DEC 09, 2016 01:04 PM PST

Protists sniff out bacteria, prey on them

WRITTEN BY: Kerry Evans
Protists are predators of bacteria, and they help shape soil communities by munching on bacteria (sorry, bacteria).
 
Researchers knew that protists could identify prey when they were in direct contact with it, but they didn’t know if protists could identify prey from a distance. Specifically, bacteria produce lots of volatile organic compounds (VOCs), and they can waft over distances of up to 10 cm (that’s a long way when you’re a teeny tiny bacterium). The researchers wanted to know if protists could “smell” these VOCs and if these compounds affected their bacteria-hunting behaviors.
Protists like this one prey on bacteria.
According to study author Kristin Schulz-Bohm, "People, too, can smell some of these scents. Just think of the way the woods smell after a summer shower. It's produced by 'talking' bacteria. But it now turns out that the bacteria's natural enemies also take advantage of these scents." Terpenes are especially important VOCs that help protists hone in on bacteria. According to Schulz-Bohm, terpene is not “a word many people would know … yet everyone knows what they are. Terpenes are what makes Christmas trees smell like Christmas trees. Or think of mandarins, or lavender."
 
The researchers used a two-compartment Petri dish system to tests the responses of three protists to the VOCs produced by six different kinds of soil bacteria. They found that the VOCs increased the activity of the protists; activity was defined as an increase in the ratio of protist trophozoites (actively feeding form) to cysts and an increase in the protists’ motility and growth.
 
Next, they wanted to see if these VOC-mediated responses reflected the outcome of direct interactions between bacteria and protists. These results were a bit more nuanced, but for the most part, when VOCs increased protist activity, this correlated with an increase in direct interactions between the protists and bacteria.
 
Finally, they wanted to know if specific VOCs produced these results. To do this, they deleted the terpene synthase gene (to stop terpene production) or the phytoene synthase gene (to stop phytoene production) from Collimonas bacteria. In the absence of terpene, protist activity decreased and was similar to controls. In the absence of phytoene, however, the protists’ activity was not changed. These results suggest that terpenes, specifically, are important effectors of protist activity.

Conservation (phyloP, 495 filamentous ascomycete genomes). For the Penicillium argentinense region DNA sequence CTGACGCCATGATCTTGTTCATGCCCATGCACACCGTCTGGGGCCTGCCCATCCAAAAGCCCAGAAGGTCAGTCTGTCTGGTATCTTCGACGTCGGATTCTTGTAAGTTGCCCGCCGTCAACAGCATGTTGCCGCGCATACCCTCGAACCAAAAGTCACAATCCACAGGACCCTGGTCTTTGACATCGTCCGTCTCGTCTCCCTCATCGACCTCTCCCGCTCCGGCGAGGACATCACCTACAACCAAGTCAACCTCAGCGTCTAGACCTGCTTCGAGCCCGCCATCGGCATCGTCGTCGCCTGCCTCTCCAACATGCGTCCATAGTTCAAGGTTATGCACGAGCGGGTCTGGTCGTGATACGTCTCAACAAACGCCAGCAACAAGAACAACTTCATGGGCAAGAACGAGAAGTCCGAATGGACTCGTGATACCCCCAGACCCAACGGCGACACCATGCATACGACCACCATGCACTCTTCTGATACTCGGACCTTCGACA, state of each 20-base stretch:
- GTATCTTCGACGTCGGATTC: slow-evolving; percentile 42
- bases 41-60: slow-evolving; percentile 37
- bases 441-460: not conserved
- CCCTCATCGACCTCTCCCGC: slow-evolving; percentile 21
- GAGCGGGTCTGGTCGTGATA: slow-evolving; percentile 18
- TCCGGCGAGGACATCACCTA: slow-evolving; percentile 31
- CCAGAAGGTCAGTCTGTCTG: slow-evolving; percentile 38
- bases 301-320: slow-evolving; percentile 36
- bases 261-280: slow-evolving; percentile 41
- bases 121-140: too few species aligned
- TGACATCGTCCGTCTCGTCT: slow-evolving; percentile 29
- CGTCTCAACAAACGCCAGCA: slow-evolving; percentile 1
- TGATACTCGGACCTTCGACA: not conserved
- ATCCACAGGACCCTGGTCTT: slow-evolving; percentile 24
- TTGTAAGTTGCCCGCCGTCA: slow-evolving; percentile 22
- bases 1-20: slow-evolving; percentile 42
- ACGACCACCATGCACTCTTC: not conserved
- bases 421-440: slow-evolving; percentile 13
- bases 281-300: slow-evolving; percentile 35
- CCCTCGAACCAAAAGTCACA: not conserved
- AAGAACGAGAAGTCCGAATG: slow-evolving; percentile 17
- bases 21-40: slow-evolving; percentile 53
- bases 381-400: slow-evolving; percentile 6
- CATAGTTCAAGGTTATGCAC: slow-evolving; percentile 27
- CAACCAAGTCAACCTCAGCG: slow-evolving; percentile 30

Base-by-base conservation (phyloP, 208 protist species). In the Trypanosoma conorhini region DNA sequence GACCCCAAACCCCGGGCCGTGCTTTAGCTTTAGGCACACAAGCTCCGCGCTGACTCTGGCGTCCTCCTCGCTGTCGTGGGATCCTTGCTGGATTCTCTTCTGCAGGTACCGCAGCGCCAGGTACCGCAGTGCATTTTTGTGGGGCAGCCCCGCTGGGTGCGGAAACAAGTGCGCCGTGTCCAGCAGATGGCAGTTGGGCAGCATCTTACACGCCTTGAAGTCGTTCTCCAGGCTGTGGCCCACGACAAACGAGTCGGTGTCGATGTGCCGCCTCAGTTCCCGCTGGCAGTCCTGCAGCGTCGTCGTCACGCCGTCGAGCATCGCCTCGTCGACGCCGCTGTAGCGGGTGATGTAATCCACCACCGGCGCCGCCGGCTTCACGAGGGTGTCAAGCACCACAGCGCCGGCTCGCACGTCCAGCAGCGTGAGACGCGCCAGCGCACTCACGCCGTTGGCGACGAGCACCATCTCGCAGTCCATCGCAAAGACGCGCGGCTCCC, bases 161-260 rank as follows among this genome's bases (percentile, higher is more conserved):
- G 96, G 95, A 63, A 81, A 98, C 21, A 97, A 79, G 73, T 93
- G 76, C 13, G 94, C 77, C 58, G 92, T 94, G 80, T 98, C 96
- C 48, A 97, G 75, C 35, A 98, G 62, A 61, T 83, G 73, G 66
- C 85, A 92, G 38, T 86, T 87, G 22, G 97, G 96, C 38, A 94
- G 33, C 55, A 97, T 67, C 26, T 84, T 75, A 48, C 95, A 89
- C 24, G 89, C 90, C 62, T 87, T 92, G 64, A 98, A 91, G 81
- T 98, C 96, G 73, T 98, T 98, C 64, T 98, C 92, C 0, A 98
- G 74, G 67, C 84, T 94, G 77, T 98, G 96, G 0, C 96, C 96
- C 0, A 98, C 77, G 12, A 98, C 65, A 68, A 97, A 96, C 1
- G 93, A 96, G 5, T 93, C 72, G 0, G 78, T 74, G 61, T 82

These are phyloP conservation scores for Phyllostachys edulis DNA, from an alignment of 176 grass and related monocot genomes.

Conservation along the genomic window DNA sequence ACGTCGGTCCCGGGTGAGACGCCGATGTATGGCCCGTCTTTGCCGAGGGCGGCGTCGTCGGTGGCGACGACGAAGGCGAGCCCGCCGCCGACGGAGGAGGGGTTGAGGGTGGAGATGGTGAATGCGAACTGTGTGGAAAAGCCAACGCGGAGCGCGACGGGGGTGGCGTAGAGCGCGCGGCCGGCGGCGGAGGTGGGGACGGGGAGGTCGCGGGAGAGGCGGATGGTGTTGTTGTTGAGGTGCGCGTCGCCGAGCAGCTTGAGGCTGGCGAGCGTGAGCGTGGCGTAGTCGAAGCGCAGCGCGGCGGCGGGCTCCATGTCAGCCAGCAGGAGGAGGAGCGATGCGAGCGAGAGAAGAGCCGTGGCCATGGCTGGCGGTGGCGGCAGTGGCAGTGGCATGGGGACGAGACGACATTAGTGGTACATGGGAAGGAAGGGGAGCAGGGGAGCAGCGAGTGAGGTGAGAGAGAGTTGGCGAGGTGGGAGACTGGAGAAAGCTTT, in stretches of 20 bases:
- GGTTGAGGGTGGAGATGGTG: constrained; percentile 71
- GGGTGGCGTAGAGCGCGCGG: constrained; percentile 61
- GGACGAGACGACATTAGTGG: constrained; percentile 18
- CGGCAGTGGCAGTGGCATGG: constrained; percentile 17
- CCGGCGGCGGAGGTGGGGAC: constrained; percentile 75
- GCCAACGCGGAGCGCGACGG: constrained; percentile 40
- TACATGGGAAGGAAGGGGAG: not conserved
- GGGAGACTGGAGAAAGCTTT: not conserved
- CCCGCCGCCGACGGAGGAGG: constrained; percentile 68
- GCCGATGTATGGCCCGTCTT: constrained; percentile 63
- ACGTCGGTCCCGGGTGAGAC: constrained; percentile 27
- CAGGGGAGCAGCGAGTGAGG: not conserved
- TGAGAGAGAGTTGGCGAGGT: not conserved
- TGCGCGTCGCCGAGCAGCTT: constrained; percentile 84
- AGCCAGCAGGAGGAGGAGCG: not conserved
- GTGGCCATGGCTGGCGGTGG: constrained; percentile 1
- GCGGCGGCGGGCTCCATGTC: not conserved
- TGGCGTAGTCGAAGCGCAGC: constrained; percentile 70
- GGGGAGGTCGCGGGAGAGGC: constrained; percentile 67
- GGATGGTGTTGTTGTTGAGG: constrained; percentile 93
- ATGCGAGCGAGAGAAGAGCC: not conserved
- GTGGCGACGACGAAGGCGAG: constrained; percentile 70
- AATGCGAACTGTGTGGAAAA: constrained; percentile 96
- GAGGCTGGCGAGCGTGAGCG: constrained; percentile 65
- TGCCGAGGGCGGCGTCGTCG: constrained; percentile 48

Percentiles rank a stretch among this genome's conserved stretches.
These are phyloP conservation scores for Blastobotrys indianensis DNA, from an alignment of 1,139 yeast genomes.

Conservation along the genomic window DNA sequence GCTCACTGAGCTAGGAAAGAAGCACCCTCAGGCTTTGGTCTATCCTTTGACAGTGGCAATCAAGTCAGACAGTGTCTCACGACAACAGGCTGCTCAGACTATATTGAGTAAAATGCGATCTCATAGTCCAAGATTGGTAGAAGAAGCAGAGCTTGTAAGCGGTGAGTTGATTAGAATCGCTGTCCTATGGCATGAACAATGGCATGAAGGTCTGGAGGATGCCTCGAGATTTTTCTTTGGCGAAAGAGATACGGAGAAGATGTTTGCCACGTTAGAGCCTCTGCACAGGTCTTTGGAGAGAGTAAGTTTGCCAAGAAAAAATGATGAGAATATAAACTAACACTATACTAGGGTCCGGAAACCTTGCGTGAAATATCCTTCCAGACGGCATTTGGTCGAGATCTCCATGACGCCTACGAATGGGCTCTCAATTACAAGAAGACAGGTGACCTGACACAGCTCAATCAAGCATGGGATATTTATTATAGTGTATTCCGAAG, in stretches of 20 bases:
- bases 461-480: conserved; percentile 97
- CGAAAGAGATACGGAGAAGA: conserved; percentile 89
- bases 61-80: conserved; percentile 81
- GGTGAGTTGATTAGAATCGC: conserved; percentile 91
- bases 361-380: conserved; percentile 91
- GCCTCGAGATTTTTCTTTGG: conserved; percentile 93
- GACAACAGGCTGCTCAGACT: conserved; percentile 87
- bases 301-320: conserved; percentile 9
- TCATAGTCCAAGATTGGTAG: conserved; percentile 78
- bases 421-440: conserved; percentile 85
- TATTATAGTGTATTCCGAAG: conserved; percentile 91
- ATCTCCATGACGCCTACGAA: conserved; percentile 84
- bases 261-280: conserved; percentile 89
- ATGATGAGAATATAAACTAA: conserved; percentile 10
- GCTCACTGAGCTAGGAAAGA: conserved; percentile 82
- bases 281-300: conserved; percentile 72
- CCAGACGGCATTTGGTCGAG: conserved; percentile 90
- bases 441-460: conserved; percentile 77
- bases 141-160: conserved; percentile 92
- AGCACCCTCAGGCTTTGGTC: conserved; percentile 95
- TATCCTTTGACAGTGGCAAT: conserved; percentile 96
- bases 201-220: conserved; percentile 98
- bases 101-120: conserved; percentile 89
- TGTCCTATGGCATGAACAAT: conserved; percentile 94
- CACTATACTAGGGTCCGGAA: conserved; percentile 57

This is all pretty cool, but you may be wondering if any of this information is useful for us humans. The researchers think that VOCs could possibly be used as a biological pest control. The idea is that the VOCs would attract protists to eat up pathogenic bacteria, sparing crops from disease.
 
About the Author
  • Kerry received a doctorate in microbiology from the University of Arkansas for Medical Sciences.
You May Also Like
SEP 27, 2018
Microbiology
SEP 27, 2018
How Bacterial Cells Take out the Trash
Some types of bacteria create tiny versions of themselves that cannot reproduce - miniature spheres lacking chromosomal DNA that are known as minicells....
OCT 22, 2018
Videos
OCT 22, 2018
How Many Bacteria are There in the World?
Researchers once thought that there were only a few thousand bacterial species on the planet - a gross underestimation....
NOV 05, 2018
Drug Discovery
NOV 05, 2018
Anti-Parasitic Drug Improves Long-term Clinical Outcomes in Chagas Disease
In a recent study published in PLOS Neglected Tropical Diseases, an anti-parasite drug by the name of ‘benznidazole’ may hold potential in impr...
NOV 07, 2018
Drug Discovery
NOV 07, 2018
Zebrafish Bacterial Gut Protein Delays Death by Septic Shock
At the University of Oregon, researchers identified a novel anti-inflammatory protein that is secreted by the common gut bacterium in zebrafish. The protei...
NOV 25, 2018
Microbiology
NOV 25, 2018
Researchers Learn How Hantavirus Infects Cells
First identified in 1993, hantavirus infections can cause dangerous and potentially deadly respiratory infections....
DEC 09, 2018
Microbiology
DEC 09, 2018
Gut Microbiomes Vary Among Ethnicities
Many products that purport to change the microbiome have entered the market. But first we have to know what a healthy microbiome looks like....
Loading Comments...